Avengers Undercover #2 – The kids head to Baglalia to rescue Cullen Bloodstone, only to learn that he’s not all that unhappy to be hanging out in a city of supervillains. Dennis Hopeless does good work with these characters, and Kev Walker’s art is great. I am happy to get to return to these characters, and like the Hopeless seems to be pushing the inevitable confrontation with Arcade into the forefront of the run, so that it can go ahead and be something else.
Bloodshot and HARD Corps #21 – The Mission: Improbable cross-over between this title and Archer & Armstrong ends wonderfully, as Bloodshot and Armstrong make peace with each other and then work with their various factions to impose that peace on the Sect and Project Rising Spirit. I like the levels of planning that some of these characters exhibit, and the way that the writers were able to blend Fred Van Lente’s humourous approach to writing into this usually more dour title. I think Granite gets the best scene in the comic. Also, Tom Raney’s new art style is growing on me.
Daredevil #1.50 – This strangely numbered issue is the celebration of Daredevil’s 50th anniversary, and I really liked the lead story, which is set when Matt Murdock is fifty himself. He has to help his son, and most of San Francisco, recover when a villainess creates widespread blindness in the population. It’s a cool idea, and Mark Waid uses the story to plant the seeds of some of his future storylines. Javier Rodriguez draws it, so it looks incredible, except for the fact that Foggy Nelson looks younger than he does in today’s comics. The second story is a prose piece written by Brian Michael Bendis and drawn by Alex Maleev, and it tells (with an abundance of grammatical errors) a story about another one of Matt’s future marriages. This story just annoyed me, as it doesn’t fit with what Waid is currently doing with the character, nor does it fit with Bendis’s acclaimed run on the title, or even his recent End of Days mini-series, which is also supposed to show us DD’s future. The last story is just kind of silly, and I glossed over on it. In all, I would have liked to see a little more to reflect the variety of Daredevil’s last fifty years or strong supporting cast.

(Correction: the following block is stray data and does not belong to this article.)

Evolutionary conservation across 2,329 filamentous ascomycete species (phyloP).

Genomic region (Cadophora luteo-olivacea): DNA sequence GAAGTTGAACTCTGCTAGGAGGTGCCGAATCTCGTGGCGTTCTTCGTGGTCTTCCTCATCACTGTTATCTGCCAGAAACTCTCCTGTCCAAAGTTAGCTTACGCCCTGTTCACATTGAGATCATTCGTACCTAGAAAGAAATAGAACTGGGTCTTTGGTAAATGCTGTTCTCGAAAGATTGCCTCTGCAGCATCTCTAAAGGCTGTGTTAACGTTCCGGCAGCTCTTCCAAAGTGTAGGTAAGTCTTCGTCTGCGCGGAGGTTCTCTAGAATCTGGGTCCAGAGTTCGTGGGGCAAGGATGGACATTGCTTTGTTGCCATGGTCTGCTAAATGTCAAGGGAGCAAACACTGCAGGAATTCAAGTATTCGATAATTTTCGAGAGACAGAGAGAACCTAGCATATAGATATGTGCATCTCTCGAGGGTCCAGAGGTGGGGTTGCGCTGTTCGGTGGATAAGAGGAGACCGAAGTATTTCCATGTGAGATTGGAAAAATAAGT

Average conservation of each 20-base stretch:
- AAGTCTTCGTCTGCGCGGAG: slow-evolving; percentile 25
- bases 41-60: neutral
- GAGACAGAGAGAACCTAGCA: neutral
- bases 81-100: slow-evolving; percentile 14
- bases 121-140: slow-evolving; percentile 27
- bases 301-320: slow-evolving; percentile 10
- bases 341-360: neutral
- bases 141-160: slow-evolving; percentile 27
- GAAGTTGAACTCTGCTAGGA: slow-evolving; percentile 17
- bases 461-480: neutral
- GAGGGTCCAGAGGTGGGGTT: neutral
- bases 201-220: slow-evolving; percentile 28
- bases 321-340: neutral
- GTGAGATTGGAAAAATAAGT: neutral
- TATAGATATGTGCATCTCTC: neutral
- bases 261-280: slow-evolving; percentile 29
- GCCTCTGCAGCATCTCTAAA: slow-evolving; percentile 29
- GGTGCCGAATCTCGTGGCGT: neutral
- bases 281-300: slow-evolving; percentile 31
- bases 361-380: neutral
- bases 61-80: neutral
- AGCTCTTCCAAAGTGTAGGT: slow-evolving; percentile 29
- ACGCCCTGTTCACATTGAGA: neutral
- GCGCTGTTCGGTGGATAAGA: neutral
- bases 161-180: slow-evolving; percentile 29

East of West #11 – Jonathan Hickman’s undeniable strength as a comics writer is that he constructs complex fictional worlds to set his stories in. This issue almost serves as a survey of the geopolitical situation of East of West, as various leaders or their representatives from the different nations arrange for a summit. We see some characters we haven’t seen for a while, and artist Nick Dragotta is given plenty of opportunity to shine, but like most chapters of this comic, the story continues to advance very slowly. I don’t mind at all though, when there is this much attention to detail put into the book.